There is also a collection of great cars from every decade of the last century, including a 1904 curved-dash Oldsmobile, a 1948 Packard Limousine, and a 1963 Studebaker Lark Taxi. There are also ongoing exhibits showing how Virginians got around through the decades, including old carriages, trucks, and a special exhibit displaying the transportation history of African Americans. Inside, there's a huge model train display that can be viewed from two different floors, ongoing hands-on exhibits, and a experimental fixed-wing airplane and gyrocopter.
The Museum is open daily from 10am to 5pm and admission is $8.
Directions: Take I-64 toward Staunton. Merge onto I-84 toward Lexington/Ronaoke. Go about 78 miles. Take exit 143 toward the airport. Take exit 5 toward downtown Roanoke. Turn right on Salem Avenue SE. Turn right on 3rd Street SW. Turn left on to Norfolk Avenue SW. 303 Norfolk Avenue. 540-342-5670. www.vmt.org
Little Calf Mountain: Get kids moo-ving
Introducing kids to the joys of hiking presents myriad challenges including the fussing and regurgitation that can ensue just driving to the hiking place.
Which is what makes hiking Little Calf such a treat. It's only five miles north of the Rockfish Gap entrance station. And while it's gentle enough for the youngest walkers, it offers views as good as some of the most strenuous hikes along the Skyline Drive.
Best of all, the nice volunteers with the Potomac Appalachian Trail Club keep the trail clear and may be the ones who keep chopping down the vicious thorns that keep trying to take over the football-field sized clearing that is your destination after only a half a mile of walking.
There incredible 360-degree views of such divergent sites as the communications tower-bedecked Bear Den Mountain and urban Waynesboro as well as more pristine peaks to the northwest. Besides the green eye-candy, the clearing provides ample room to toss a football while other folks can watch hawks, fly a kite, or cook up some stew.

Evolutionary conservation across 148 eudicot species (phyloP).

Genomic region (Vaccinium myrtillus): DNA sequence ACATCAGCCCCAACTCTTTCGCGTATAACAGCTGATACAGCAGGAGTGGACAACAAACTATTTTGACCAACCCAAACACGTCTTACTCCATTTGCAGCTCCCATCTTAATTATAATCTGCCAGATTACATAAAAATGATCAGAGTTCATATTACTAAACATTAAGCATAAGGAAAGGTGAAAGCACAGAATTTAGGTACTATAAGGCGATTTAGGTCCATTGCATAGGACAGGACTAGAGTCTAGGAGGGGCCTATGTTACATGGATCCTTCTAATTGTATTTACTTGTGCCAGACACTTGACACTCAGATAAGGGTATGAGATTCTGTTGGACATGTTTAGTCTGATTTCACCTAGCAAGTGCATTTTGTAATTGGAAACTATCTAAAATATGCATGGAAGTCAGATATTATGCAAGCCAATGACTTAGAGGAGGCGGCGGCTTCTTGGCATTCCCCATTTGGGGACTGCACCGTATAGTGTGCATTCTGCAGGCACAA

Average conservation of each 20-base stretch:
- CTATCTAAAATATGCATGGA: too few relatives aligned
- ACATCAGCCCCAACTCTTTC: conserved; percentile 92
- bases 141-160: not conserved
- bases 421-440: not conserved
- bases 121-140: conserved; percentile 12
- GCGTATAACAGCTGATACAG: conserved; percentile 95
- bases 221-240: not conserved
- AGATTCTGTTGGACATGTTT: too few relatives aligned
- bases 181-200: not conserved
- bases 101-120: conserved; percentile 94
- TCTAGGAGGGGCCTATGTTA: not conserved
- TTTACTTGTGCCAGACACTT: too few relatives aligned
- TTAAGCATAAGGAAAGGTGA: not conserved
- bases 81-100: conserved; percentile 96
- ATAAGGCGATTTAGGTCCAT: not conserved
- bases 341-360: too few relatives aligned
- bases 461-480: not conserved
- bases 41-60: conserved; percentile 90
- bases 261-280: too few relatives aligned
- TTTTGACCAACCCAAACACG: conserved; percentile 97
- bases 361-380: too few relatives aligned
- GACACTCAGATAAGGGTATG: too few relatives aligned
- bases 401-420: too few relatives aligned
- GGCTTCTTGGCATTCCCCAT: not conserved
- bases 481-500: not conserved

Directions: Take 64 West to the Skyline Drive exit atop Afton Mountain. Park in the spot marked Beagle Gap on the east (right) side of the Skyline drive. $15/vehicle or $30/annual car pass. 540-999-3500 ext.3430
General fun: Valley League action in Waynesboro
With the UVA baseball team's season winding down, and the closest minor league team a little more than an hour away from Charlottesville, what does a baseball-starved fan have to do to take himself out to the old ballgame? Well, it's one, two, three miles or so to the other side of the Blue Ridge Mountains to catch a Waynesboro Generals game. (Okay, it's a little more than three miles.)
Part of the 12-team Valley League, the Generals have a roster featuring Division I college players from all over the country seeking to keep their skills sharp in the off-season and maybe even catch the eye of the professional scouts who occasionally populate the bleachers. You might even catch a rising star on his way to the Major Leagues. Among the Generals' alumni are Boston Red Sox third baseman and 2004 World Series MVP Mike Lowell as well as Detroit Tigers phenom Brandon Inge.